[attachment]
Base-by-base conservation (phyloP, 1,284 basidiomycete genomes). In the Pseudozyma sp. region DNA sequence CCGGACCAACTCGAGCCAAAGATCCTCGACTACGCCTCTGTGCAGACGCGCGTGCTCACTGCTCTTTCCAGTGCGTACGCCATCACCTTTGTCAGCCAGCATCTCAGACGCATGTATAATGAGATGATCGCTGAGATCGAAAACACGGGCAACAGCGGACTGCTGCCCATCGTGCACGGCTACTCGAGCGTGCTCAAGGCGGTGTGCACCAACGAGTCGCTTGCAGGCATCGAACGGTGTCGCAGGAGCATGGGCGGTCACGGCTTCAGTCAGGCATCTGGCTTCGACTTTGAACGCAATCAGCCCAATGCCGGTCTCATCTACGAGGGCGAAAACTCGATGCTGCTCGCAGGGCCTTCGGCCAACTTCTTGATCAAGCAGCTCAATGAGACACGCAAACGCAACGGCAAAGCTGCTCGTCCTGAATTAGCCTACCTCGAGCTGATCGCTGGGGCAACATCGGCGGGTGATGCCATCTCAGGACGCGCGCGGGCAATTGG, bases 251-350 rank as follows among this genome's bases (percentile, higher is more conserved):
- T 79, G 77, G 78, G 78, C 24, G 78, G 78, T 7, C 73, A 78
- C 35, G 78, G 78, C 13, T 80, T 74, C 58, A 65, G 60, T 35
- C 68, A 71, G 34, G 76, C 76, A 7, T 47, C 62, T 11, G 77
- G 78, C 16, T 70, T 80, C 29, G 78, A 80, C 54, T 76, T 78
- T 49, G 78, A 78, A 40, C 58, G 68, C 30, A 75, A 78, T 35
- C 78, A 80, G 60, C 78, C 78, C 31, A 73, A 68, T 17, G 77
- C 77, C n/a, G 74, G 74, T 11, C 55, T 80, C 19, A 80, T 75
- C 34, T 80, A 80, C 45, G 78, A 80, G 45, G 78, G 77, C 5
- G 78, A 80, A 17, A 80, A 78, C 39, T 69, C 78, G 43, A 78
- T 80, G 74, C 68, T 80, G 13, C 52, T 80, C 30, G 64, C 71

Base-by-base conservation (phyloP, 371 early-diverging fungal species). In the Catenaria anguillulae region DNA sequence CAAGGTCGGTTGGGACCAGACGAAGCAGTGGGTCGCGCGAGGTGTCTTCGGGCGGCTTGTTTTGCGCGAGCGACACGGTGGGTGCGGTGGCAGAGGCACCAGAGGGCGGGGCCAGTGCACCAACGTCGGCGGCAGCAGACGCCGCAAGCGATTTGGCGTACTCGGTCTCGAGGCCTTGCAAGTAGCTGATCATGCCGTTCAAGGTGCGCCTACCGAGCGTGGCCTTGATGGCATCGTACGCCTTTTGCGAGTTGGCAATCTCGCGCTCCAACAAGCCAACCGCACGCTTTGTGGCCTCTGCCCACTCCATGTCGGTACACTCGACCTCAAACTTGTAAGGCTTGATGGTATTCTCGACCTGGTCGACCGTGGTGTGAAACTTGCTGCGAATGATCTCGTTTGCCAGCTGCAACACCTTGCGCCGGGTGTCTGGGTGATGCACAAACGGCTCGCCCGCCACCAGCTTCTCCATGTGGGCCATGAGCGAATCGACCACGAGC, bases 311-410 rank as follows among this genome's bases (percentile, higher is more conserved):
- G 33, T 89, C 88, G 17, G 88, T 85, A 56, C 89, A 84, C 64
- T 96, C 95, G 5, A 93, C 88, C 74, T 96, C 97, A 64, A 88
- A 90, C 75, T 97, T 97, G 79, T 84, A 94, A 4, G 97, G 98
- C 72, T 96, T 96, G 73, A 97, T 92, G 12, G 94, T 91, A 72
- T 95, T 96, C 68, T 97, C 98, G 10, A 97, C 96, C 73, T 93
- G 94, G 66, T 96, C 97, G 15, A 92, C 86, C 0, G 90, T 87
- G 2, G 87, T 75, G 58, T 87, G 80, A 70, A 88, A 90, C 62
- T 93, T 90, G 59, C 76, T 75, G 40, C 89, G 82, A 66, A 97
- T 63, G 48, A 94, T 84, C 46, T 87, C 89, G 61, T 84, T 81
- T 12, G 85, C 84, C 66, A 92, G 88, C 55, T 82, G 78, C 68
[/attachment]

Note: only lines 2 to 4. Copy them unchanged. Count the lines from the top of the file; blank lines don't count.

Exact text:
- T 79, G 77, G 78, G 78, C 24, G 78, G 78, T 7, C 73, A 78
- C 35, G 78, G 78, C 13, T 80, T 74, C 58, A 65, G 60, T 35
- C 68, A 71, G 34, G 76, C 76, A 7, T 47, C 62, T 11, G 77